Ethanol Tariff Update

A couple of months ago, I wrote about the 54-cent-a-gallon tariff on imported ethanol (here, also here.) On Friday, President Bush suggested that the tariff should be eliminated, or at least temporarily waived in order to ease the gasoline supply & price crunch which is expected for the summer.

Both the corn farmers and the sugar industry will oppose this initiative, and it’s unlikely that it will make it though Congress unless the administration does some very effective PR work.

Update: Today’s WSJ endorses the elimination of the tariff, and credits Congressman John Shadegg (Arizona) for pushing this idea. (Shadegg’s specific proposal is to suspend the tariff until 2007.)

Ethanol policy also needs to consider impact on the transportation network. Ethanol cannot be shipped via conventional pipelines (a fact which has received little media attention until very recently) and has to go by rail or barge if long distances are involved. Major railroad bottlenecks seem likely, given that some of the routes needed for domestic ethanol are already heavily used for coal and grain. The Union Pacific has already slowed down shipments of ethanol to the DFW area due to heavy congestion in its rail terminal there.

Imported ethanol might help the overall transportation-capacity situation to some extent, since it can come directly into major east and west coast ports, but isn’t going to help with bottlenecks at blending facilities.

12 thoughts on “Ethanol Tariff Update”

  1. While I oppose the tariff on principle I wonder how much good eliminating it will really do. Using ethanol requires special equipment all along the supply chain and most of the country isn’t equipped to do so. I don’t think we can use significantly more ethanol than we currently do in the short term i.e. months or years.

  2. Everybody wants to talk about using less oil and being more energy independent, but the most obvious steps to get moving toward that goal are rarely mentioned.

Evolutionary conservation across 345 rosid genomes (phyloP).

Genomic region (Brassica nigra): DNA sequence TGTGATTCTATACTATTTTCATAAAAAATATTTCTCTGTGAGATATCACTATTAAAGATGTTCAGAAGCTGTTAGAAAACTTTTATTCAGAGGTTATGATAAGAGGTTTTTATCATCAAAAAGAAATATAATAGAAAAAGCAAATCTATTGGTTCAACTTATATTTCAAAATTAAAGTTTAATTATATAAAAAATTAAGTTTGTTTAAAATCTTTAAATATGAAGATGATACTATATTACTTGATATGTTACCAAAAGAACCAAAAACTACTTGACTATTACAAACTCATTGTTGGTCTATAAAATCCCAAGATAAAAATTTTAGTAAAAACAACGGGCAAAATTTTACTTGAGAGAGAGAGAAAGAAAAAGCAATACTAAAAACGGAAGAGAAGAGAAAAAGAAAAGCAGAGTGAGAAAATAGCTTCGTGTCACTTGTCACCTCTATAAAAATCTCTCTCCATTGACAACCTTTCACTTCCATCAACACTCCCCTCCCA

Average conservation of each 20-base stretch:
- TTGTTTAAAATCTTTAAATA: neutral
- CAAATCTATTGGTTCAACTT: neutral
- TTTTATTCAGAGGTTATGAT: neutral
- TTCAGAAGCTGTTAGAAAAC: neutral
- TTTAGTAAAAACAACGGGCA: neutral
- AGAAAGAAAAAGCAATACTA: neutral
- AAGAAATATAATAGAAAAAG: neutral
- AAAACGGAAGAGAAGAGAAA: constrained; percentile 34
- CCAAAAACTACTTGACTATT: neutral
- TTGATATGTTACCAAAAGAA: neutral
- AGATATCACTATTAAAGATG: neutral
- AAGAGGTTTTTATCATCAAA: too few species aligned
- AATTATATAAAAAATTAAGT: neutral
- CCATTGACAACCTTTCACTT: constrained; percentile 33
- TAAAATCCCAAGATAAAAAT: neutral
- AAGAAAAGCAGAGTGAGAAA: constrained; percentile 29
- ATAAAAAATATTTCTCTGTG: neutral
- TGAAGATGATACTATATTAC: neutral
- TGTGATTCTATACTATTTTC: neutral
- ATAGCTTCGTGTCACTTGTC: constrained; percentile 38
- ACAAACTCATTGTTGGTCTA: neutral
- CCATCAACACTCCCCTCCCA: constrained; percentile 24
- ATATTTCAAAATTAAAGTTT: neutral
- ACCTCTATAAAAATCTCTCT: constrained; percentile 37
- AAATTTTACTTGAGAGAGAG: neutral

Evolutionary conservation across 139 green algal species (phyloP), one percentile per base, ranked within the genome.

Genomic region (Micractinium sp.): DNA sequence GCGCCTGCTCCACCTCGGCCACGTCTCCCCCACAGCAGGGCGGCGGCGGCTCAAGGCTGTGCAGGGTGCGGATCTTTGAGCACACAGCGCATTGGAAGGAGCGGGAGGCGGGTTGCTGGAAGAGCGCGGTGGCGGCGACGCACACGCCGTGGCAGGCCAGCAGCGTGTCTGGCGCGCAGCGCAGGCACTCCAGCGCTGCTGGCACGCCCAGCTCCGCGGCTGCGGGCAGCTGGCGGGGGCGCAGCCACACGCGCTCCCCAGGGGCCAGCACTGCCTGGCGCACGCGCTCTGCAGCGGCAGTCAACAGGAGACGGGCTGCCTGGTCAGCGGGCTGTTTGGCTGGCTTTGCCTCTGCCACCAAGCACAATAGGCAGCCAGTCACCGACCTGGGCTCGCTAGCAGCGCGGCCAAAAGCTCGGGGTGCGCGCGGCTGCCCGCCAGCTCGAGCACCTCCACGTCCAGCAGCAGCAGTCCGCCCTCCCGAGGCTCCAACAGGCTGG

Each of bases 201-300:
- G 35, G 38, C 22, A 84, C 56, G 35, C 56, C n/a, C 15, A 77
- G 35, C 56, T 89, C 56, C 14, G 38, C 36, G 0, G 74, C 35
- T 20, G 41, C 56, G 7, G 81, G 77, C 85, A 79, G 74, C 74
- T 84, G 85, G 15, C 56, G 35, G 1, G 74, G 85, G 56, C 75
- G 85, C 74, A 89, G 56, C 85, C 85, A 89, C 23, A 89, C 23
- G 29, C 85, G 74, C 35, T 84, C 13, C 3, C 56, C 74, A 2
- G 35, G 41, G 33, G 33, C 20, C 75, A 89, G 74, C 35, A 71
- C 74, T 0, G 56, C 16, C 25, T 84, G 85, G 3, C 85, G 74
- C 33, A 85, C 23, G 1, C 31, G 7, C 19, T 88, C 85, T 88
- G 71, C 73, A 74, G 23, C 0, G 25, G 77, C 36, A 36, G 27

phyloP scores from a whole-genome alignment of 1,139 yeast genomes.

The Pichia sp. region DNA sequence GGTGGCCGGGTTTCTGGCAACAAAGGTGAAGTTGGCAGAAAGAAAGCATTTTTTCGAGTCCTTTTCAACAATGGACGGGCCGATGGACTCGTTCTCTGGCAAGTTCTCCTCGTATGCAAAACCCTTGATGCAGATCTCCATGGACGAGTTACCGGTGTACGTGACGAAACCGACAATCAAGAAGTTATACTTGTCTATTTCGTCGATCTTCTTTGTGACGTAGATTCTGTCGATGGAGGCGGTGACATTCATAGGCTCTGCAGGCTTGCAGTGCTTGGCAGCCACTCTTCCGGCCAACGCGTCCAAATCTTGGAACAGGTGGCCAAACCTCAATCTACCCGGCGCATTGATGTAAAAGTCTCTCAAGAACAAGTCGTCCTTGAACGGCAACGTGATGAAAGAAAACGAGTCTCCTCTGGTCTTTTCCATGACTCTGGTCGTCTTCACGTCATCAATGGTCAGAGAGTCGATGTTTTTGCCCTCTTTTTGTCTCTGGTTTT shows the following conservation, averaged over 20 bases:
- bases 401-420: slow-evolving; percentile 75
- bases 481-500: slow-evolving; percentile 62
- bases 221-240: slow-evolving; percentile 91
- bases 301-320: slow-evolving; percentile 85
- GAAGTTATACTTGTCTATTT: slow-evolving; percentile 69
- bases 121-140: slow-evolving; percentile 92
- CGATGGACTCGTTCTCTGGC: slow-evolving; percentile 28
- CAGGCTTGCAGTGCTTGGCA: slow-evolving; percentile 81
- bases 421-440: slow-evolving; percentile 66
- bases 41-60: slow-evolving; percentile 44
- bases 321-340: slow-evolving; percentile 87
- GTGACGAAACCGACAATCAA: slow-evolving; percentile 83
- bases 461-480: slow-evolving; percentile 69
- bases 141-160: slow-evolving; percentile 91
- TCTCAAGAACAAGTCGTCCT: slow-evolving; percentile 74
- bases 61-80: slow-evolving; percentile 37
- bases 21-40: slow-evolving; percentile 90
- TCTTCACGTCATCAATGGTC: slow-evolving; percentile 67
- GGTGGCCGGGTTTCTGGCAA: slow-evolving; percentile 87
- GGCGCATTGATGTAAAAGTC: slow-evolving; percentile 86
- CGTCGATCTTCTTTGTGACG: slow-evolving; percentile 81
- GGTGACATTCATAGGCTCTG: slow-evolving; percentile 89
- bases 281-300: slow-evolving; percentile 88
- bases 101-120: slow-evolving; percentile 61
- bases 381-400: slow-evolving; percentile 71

First, abolish all government mandates for vehicles of any kind. The regulations requiring that cars and trucks satisfy a myriad of goals other than getting someone from here to there cause vehicles to be overly heavy, complex, and have inefficient engines.

    Second, abolish all the various restrictions on which vehicles can be driven for routine commuting. Some people might be very happy to drive a snowmobile to work in winter or a lightweight dune buggy type vehicle in summer. I know a few people who might like a horse.

    It is another variation of nanny state over protectiveness that keeps people from making their own decisions. Adults do not require a “mommy” in some government office to tell them what to drive, or to wear their galoshes if it rains.

    Third, abolish all taxes on fuels. These account for almost half the price of gasoline and deisel in some states.

    Fourth, abolish fuel mandates for special mixtures and additives. If someone wants to use ethenol, fine. Why make every driver pay a subsidy to farmers who make up less than two percent of the population? Or to mega-sized agricultural corporations, who are, in fact, the major beneficaries of this policy.